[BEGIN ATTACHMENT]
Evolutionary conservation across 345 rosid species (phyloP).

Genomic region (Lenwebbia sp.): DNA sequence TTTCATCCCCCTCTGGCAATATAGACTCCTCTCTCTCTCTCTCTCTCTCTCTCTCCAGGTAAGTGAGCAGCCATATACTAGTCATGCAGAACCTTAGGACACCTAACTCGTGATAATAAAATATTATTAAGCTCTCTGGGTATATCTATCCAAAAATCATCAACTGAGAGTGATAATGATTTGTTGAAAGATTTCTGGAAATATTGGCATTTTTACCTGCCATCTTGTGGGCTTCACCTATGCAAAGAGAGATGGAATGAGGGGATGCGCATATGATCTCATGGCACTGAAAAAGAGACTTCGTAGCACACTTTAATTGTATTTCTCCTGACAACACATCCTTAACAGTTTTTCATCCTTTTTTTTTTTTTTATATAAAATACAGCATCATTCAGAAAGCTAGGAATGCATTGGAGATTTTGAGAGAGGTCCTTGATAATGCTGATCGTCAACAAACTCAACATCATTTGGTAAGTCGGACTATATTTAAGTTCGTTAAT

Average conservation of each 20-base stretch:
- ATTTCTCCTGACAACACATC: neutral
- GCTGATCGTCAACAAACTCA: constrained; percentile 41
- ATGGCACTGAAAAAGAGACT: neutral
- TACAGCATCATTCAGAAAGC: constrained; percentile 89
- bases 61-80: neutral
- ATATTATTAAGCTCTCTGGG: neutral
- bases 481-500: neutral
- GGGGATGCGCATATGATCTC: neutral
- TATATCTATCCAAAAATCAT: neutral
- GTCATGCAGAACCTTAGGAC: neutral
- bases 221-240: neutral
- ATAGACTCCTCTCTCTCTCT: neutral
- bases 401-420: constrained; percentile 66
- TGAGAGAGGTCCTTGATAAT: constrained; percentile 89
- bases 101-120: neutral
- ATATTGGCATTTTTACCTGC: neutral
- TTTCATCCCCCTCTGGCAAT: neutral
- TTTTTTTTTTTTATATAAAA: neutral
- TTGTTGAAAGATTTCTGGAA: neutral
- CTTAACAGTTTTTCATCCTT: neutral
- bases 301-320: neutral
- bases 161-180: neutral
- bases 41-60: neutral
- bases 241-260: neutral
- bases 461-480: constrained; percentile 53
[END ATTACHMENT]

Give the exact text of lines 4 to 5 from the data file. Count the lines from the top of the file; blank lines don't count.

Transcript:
- ATTTCTCCTGACAACACATC: neutral
- GCTGATCGTCAACAAACTCA: constrained; percentile 41